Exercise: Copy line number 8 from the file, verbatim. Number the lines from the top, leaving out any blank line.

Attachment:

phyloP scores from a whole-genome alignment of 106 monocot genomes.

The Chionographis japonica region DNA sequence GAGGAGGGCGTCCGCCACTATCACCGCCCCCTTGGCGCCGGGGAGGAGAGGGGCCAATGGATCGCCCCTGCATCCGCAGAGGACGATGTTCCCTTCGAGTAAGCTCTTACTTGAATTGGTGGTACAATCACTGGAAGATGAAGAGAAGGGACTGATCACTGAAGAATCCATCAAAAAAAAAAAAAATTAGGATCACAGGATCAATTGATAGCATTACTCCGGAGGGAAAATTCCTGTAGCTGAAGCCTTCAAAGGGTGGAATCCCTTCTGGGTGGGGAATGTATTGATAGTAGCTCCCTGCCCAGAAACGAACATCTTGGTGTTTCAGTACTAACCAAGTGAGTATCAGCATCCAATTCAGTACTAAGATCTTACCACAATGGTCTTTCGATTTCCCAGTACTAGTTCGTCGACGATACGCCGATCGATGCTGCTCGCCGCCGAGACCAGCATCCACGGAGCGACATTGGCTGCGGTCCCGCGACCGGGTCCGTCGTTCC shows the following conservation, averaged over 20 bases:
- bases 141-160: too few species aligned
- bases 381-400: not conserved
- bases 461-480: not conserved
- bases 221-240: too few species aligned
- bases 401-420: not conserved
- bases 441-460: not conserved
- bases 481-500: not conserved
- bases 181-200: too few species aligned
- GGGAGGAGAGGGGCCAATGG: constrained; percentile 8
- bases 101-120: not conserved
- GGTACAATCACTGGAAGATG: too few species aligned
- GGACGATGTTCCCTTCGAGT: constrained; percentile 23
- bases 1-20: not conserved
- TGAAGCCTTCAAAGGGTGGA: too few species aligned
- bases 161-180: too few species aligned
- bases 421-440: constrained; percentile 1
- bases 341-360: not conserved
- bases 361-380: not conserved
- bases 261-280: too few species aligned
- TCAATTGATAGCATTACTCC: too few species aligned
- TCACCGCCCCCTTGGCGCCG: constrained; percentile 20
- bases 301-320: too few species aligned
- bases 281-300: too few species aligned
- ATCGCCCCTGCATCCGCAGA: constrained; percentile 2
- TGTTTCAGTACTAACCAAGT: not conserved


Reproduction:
- bases 441-460: not conserved